Mitt the Money Man: Former Massachusetts governor Mitt Romney continued his aggressive fundraising (and fund spending) through his Free and Strong America PAC in March, affirming his much-speculated-about interest in a return run for president in 2012. Last month Romney collected just over $300,000, bringing his total haul over the first three months of 2009 to $871,000 -- a VERY impressive sum given the state of the economy and the donor fatigue within the Republican Party. Romney also continues to spend heavily, dropping $175,000 in March and $523,000 in the year to date -- only a small portion of which ($21,000) has gone to federal candidates and committees. Romney's largest expenditures come in the form of consulting fees to SCM Associates, a New Hampshire based direct mail outfit, and Spencer Zwick, a fundraising consultant. Romney's fundraising prowess -- coupled with his personal wealth -- set a high bar for any other Republicans looking seriously at the 2012 race. Given the likelihood that President Obama will raise in the neighborhood of $1 billion (or more) for his 2012 reelection, a demonstrated ability to raise tens of millions seems almost a prerequisite for the GOP nominee.

Cooper Contemplates, Polling Encourages: North Carolina Attorney General Roy Cooper (D) will make a decision about whether to run for the Senate by the end of the month, according to sources familiar with his decision, even as a new poll shows him leading Sen. Richard Burr (R). Cooper holds a 41 percent to 37 percent edge over Burr in a Public Policy Polling survey released on Wednesday. National Democrats have made a major push for Cooper and the bench, surprisingly enough, is relatively thin if he decides not to run. The 2008 race against then Sen. Elizabeth Dole (R-N.C.) is instructive, however. Democrats struggled badly in their candidate recruitment, eventually settling on then state Sen. Kay Hagan who beat Dole by eight points last November. Burr, unlike Dole, appears to be readying for a costly and high profile fight.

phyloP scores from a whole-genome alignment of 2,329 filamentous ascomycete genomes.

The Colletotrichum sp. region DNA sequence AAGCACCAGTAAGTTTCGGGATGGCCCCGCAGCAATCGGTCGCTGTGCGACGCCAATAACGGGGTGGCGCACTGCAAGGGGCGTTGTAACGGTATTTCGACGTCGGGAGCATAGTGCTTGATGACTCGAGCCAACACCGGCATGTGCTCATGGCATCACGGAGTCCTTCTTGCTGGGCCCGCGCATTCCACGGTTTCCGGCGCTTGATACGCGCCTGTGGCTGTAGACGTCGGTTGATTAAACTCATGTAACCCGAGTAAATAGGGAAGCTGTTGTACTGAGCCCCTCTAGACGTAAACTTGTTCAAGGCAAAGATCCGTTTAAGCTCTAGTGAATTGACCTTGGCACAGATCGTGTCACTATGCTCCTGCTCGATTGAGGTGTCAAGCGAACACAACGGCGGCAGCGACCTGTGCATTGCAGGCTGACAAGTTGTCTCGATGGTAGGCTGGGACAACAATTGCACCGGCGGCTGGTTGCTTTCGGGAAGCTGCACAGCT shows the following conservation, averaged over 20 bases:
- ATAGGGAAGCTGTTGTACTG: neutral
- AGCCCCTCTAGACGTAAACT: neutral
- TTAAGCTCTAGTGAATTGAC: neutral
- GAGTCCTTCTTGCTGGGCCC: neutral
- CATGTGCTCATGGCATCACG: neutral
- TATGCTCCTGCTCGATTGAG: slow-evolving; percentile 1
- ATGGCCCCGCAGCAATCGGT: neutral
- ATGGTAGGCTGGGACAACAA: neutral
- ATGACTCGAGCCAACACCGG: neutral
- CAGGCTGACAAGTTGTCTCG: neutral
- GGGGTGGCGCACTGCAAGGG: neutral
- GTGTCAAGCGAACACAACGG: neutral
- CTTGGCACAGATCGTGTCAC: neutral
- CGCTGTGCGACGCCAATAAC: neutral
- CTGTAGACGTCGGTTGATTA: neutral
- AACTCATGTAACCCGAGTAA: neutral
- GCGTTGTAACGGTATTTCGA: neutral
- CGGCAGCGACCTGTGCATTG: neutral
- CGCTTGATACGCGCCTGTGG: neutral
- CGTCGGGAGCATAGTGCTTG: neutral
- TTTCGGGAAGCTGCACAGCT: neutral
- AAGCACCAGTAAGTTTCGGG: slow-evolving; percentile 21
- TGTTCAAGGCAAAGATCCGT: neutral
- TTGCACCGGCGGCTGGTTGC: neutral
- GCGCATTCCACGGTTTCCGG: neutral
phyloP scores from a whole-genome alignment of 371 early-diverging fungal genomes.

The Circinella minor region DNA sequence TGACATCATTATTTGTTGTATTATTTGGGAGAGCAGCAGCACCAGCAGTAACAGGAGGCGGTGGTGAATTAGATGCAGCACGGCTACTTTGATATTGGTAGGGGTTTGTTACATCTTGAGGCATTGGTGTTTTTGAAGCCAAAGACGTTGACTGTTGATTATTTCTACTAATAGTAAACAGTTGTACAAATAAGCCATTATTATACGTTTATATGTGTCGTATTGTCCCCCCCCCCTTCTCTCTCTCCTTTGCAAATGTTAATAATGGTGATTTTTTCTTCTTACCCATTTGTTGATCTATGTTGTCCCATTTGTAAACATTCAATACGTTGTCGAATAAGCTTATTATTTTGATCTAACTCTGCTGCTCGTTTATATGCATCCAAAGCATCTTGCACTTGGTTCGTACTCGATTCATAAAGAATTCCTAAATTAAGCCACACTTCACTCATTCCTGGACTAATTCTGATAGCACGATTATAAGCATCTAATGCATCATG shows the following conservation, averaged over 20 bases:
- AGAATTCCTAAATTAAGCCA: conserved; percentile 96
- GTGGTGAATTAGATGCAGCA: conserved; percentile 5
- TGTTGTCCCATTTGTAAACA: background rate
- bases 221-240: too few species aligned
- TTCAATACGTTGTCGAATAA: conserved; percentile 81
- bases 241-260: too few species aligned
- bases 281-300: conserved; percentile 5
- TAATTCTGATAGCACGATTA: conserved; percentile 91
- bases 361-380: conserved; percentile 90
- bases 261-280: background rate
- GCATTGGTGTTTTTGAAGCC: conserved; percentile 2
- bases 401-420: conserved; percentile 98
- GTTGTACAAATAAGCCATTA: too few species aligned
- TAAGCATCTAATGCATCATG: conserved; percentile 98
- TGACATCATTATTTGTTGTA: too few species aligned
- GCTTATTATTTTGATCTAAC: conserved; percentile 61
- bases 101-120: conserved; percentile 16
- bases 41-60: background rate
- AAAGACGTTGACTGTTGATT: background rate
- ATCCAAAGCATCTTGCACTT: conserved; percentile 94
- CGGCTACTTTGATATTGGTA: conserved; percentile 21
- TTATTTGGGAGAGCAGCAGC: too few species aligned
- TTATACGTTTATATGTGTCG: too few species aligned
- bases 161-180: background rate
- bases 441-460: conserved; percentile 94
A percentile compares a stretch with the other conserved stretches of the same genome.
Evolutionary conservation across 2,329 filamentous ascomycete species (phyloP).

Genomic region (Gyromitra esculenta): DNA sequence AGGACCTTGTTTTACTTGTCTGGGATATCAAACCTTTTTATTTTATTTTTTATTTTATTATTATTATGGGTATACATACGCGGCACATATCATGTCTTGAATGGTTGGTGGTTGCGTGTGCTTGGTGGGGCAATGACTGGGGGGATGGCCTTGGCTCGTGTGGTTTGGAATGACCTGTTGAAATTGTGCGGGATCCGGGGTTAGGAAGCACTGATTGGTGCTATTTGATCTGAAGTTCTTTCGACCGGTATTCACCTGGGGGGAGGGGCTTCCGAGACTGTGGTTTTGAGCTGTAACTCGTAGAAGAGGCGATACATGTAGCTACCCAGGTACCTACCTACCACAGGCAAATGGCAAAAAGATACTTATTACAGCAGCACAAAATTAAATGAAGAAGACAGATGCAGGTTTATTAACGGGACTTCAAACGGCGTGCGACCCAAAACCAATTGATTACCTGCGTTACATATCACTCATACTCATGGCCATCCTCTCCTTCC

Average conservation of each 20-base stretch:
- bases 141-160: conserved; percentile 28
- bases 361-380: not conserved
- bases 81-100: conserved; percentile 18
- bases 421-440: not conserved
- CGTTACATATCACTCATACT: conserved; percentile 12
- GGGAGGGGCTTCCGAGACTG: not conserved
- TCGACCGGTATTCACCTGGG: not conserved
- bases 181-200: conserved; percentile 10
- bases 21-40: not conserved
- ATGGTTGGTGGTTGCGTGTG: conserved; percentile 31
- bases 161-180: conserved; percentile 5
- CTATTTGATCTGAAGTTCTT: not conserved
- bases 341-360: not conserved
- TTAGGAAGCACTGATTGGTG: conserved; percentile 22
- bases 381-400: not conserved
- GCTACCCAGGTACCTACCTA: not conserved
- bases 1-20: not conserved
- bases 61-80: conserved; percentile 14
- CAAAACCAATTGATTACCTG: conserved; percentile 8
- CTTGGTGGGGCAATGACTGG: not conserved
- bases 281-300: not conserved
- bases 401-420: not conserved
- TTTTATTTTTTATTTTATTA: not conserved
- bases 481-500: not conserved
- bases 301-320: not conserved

A Woman's Nation: Maria Shriver, California's first lady and scion to the Kennedy political legacy, is lending her name to a nationwide effort to document the state of women in society -- the first such major project since the Eleanor Roosevelt led a similar project for President John F. Kennedy. A Woman's Nation, as the effort will be known, will combine the forces of the Center for American Progress, a liberal think tank, the Annenberg Center on Communication Leadership and Policy at the University of Southern California and Shriver's California Women's Conference. The goal of the endeavor will be to produce a full report to Congress and the president, according to a release announcing the group's founding.

Carney for Congress: Former Delaware Lt. Gov. John Carney (D), who lost a primary race for governor in 2008, has decided to challenge Rep. Mike Castle (R) in 2010. Carney cast himself as a Democrat in the mold of Vice President Biden and Sen. Tom Carper (Del.); "I will work with President Obama and his administration to get out economy moving again and to address the significant challenges we face as a country," Carney said in a statement announcing his candidacy. Carney's announcement is the first in a series of political dominoes expected to fall in the First State over the next two years. Castle, who has held the state's lone House seat since 1992 without serious challenge, must decided whether he wants to run for the Senate, seek reelection to the House in a very difficult race or retire. Carper's Castle's weak fundraising in the first three months of 2009 -- $75,000 raised -- suggests he is not ramping up for a Senate race. But, Castle's $841,000 campaign warchest buys him some time to make a decision. Carney's announcement also clears the way for state Attorney General Beau Biden to run for his father's seat in 2010 upon his return from Iraq, a race in which he will be heavily favored.